Amanda Palmer’s new book “The Art of Asking” is now available on Amazon. It seems she got caught up in the Amazon/Hachette brouhaha that’s been going around in publishing circles. For now, the publishers have declared themselves satisfied (according to this Times article).
The reason I chose this quote for Writing Quote Wednesday is that I recently watched Palmer’s TED talk (after finding out more about her from Ksenia Anske) and was thinking a lot about her ideas of “asking” people to support you as an artist. She says you can’t make people buy what you create. You have to ask them to.
You can watch the talk here:
If you don’t have the time to watch the video, she also mentions that when she was working as a “living statue” street performer people would sometimes drive by and yell, “Get a job!”
That “get a job” mentality that is heaped upon anyone who dares to make a living in the arts is so pervasive, so insidious in our culture, that we even say it to ourselves.
I find myself saying “get a job” as I sit down to create a world from nothing but my imagination and life experience. I’ll be working on my latest story and that little voice in my head keeps saying, “Get a job! What are you doing with your life?”
There is a guilt and shame that I feel sometimes when I am doing my own creative work. I think, “I’m not working for someone else, so it must not be of value. Get a job.” People don’t consider it a job, or they think that because I enjoy what I do that it is somehow less difficult than other forms of work. The amount of time it takes to create something new can be immense. You have to take the time to play and think and consider and fail and rebuild and learn and do. It might look like play to someone from the outside, but those of us who have done it know that it is a lot of hard work, too.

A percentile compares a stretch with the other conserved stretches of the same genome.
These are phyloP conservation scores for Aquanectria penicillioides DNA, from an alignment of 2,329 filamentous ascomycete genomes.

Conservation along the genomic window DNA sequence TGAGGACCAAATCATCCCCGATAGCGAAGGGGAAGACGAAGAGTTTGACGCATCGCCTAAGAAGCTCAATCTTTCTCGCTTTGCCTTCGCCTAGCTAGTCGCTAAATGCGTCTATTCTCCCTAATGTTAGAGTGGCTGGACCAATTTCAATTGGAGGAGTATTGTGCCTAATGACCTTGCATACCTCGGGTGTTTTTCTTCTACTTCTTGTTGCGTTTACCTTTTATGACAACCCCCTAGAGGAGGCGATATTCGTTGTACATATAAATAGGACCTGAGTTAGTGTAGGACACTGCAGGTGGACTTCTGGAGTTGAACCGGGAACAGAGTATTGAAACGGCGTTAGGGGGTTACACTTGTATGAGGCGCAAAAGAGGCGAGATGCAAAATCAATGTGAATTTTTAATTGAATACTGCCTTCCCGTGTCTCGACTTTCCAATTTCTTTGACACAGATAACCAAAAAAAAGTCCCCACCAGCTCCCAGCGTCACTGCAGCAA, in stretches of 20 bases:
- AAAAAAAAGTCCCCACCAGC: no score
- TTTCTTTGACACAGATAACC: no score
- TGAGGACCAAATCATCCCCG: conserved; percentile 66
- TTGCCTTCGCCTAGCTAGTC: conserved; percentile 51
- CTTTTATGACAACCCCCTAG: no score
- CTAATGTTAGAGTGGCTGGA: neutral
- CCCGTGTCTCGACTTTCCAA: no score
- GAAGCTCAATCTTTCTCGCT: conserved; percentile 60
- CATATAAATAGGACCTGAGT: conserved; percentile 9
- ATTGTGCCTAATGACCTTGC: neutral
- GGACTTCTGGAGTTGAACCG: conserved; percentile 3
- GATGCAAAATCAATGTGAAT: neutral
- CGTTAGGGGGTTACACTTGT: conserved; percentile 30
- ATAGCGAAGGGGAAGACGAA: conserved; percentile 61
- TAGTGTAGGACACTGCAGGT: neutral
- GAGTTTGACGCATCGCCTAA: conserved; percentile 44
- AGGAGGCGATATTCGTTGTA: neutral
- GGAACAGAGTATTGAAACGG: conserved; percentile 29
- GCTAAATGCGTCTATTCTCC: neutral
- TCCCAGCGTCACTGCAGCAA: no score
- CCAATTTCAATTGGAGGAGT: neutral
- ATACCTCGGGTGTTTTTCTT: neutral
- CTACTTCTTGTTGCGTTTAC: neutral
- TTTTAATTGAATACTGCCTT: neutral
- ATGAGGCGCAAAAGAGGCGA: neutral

I find myself saying it when I’m in the middle of a performance and the audience is sitting on the edge of their seats and I can feel them listening to what I’m saying. I can feel the connection between us and then I start to worry if it will last. Suddenly, that voice again, “Who do you think you are? Get a job! This is too intimate. This is too risky. This is too…” fill in the BLANK. It takes me right out of the moment of creation and into the worry about survival. Where is the next job coming from? How will I survive?
I find myself saying it when the bills come due and the bank account is bleeding out. “Get a job,” that insistent voice says. Those people who love me most have said it over and over again. Not directly, but in hundreds of little ways they may not even be aware of. The strident tones of voice. The sideways glances. The looks on faces.
Sometimes, when I’m feeling brave, I answer the voice back. I say, “Quiet down, you. I have a job. I create for a living. I take nothing and make it into something. I am working for someone else – the people who want to hear my stories. My job is to be in collaboration with them. To ask, without shame, for people to share in this journey with me.”
That shuts him up for a little awhile.
It’s time to be brave again. I’m asking you now. Please support the Fiction Unboxed short story anthology “Beyond the Gate” by downloading it on Amazon. It’s FREE. (It’s also available on other major booksellers.) Then leave us a short review. We’d love to hear from you.
I’m also working on the novel length version of my story “My Strength Will Ease Your Sorrow” from that anthology. I ask that if you’d like to know when it’s available, please sign up for the email list.
If you feel inspired, please share your “get a job” and “asking for” stories in the comments section.
Thank you for all you do!
Here’s more Amanda Palmer to make your day brighter:
Also, please stop by Amanda’s Blog.